Thousands gathered in London in February for a rally in response to the uptick of anti-Semitic incidents in Europe. Getty Images
“I really wanna drive around Lakewood and run over every Jew with my car.” Imagine logging onto Twitter and seeing this post. Or imagine seeing another picture on Twitter of a teenage girl dressed as Hitler, complete with a mustache and swastika, giving the “heil Hitler” salute. These anti-Semitic and neo-Nazi posts are real. They were written by New Jersey teens and “featured images of swastikas, Nazi salutes and included references to bombing and running over Jews in Lakewood [New Jersey],” according to a USA Today article.
The photographs accompanying the tweets, taken by teenagers in a nearby town, are quite startling because of the imagery and the fact that they were posted by teens who live driving distance from me. “The Ocean County Prosecutor’s Office did not file charges against the teens, finding that their actions did not pose a credible threat…But [Senator Robert] Menendez wants the Justice Department to ensure that the tweets do not pose a threat to public safety or homeland security,” according to the article.
A tweet may seem harmless in the sense that there was no violence or actual attack, but with the power of the media’s influence on impressionable teenagers and other Twitter users, the post may not be harmless for long. This incidence of anti-Semitism, specifically neo-Nazism, is a warning sign — sharp wind before a storm. No one should wait until the thunder hits and the rain falls to take cover and protect themselves.
So what exactly is anti-Semitism and what can we do to combat it? Anti-semitism is defined in the Merriam Webster Dictionary as a “hatred of Jewish people.” Semite means, “a member of a group of people originally of southwestern Asia that includes Jews [Hebrews] and Arabs [and Canaanites, Phoenicians, and Akkadians].” However, to be anti-Semitic means to harbor hatred against Jews, not Arabs. Wilhelm Marr, a German political activist who led anti-Jewish campaigns in Europe, popularized the term and intended it to mean hatred against Jews, not other Semites. Though the term was created in 1879, acts of hatred again Jews have been evident since Biblical times and unfortunately, the hatred exists today including in the United States.
Jews have endured a long history of injustice. For example, Pharaoh kept B’nai Yisrael as slaves for 400 years in Egypt. When we sit at our seder we retell the story of how Hashem, or God, took us out of Egypt and freed us from slavery and persecution. Yet despite our grand exodus and the security of being Hashem’s chosen people, Jews remained persecuted. We were tortured in Spain and terrorized by pogroms in Eastern Europe; we were even blamed for the plague (the Black Death), which broke out in Europe in 1348.
The Holocaust is brutal evidence of hatred and fear taken to the extreme through the organized mass murder of six million Jews. When Hitler crept his way into power he saw a race, not a religion, as a cause of his nation’s problems. He blamed Jews for Germany’s weak economy and enacted the Final Solution: eradicating the Jews would solve the country’s problems.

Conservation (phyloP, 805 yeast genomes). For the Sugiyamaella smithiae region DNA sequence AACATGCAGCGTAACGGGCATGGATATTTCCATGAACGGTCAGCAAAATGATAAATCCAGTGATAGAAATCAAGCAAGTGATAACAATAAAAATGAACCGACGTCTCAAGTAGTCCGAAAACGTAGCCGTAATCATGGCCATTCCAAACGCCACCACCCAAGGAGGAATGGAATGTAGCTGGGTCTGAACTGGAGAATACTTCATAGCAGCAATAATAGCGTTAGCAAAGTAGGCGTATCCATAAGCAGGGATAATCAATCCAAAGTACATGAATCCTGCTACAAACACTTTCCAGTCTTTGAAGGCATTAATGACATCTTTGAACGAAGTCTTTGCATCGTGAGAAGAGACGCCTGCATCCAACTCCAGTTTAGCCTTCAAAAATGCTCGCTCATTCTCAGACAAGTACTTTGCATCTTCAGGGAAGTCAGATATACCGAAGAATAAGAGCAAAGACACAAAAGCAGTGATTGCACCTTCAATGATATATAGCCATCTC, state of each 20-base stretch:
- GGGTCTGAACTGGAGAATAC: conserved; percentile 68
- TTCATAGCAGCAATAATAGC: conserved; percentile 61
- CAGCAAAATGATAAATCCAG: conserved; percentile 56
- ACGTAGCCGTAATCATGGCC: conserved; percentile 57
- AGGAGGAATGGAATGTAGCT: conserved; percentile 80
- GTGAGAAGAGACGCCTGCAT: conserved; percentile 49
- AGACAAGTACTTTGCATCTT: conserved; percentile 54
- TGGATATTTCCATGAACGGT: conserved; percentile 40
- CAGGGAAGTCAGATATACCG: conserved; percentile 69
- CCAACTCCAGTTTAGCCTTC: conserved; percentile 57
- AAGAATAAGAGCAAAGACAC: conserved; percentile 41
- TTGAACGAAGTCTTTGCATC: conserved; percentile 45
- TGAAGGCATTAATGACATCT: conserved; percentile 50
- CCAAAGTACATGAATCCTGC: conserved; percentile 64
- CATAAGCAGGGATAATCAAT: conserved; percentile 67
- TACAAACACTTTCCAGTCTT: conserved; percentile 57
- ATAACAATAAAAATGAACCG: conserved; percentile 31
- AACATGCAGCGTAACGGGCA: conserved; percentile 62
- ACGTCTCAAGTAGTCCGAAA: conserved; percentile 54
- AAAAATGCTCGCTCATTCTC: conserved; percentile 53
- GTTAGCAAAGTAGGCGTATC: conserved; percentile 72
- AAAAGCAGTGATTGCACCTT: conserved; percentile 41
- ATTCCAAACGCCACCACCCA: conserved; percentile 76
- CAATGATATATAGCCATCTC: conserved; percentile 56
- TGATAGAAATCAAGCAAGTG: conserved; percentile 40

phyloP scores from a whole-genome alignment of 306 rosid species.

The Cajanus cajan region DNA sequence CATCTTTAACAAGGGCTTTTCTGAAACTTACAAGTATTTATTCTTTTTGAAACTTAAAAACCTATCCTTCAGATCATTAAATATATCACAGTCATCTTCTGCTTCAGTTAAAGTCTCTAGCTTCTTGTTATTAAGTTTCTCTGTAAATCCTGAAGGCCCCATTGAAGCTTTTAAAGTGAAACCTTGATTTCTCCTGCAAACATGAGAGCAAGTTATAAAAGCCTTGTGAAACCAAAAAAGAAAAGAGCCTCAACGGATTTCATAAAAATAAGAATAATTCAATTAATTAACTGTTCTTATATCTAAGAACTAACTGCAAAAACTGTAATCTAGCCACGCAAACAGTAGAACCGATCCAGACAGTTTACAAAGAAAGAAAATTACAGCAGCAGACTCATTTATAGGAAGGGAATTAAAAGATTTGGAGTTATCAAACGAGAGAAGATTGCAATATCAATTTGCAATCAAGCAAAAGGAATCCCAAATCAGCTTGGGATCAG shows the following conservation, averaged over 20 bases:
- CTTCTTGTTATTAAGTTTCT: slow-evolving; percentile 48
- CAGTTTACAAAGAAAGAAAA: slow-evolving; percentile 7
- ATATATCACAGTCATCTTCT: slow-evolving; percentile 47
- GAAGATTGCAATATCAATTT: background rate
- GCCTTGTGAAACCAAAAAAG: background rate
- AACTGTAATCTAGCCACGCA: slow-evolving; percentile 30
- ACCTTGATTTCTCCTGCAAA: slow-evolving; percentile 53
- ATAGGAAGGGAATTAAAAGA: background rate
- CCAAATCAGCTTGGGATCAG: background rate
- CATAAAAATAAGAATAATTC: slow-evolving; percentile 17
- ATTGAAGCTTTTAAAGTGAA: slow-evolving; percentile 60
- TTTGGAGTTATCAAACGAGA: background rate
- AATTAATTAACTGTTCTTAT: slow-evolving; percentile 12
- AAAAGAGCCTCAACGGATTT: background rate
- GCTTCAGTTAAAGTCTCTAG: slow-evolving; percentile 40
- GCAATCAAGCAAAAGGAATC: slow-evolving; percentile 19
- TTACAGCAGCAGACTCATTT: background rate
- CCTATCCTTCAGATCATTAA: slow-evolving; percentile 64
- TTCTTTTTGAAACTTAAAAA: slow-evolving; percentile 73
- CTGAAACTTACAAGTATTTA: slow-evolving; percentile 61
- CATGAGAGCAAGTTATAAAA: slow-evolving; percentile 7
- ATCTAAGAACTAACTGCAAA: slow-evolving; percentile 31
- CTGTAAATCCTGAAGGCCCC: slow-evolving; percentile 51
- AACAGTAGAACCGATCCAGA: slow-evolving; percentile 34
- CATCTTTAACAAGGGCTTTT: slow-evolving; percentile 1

Jewish hatred and anti-Semitism have significantly increased in the past years, especially in France. Researchers at Tel Aviv University “monitoring anti-Semitism, have reported a chilling increase in attacks in Europe over the past decade,” in a January article in the New York Times. The January attack at Hyper Cacher, a kosher supermarket in France, left four Jews murdered by a terrorist linked to ISIS. Philippe Braham, Yohan Cohen, Yoav Hattab and Francois-Michel Saada were all targets of anti-Semitism. They were four people with families and lives; they are now four victims of blind hatred.
One question persists: Why Jews? Pharaoh felt threatened by their multitude and sought a way to control a growing nation that he felt would grow to control him. Hitler needed a target for Germanys’ problems and his personal vendettas. Dr. Arie W. Kruglanski, a Maryland professor who studies the psychology of terrorism, writes that although ISIS’s goal is to instill fear in Israel and other countries, the group is a gathering of men who themselves are “confused youths in transitional stages of their lives … torn by conflicting cultural demands.” In the unstable Middle East region, ISIS membership satisfies individual’s cravings for political stability and order among the chaos, according to an article published in E-International Relations. Fear may underlie the hatred of Jews. Pharaoh, Hitler and ISIS struggle with the fear of a nation and religion that they do not understand and cannot control.
Hatred and persecution of Hashem’s chosen people is a never-ending battle. We must not, however, consider ourselves victims. This Passover we must remember how our strength kept us from Egypt’s influence and how our faith in Hashem brought us to our freedom. As we lean against our pillows and sip our wine, a symbol of our freedom from slavery, while telling the story of our ancestors’ exodus from Egypt, we must recall what our freedom grants us. We are a nation in possession of Hashem’s strength. We are capable of overcoming hatred and social injustice and retaining our Jewish identities just as our ancestors did throughout history. Enjoy a happy, healthy and meaningful holiday.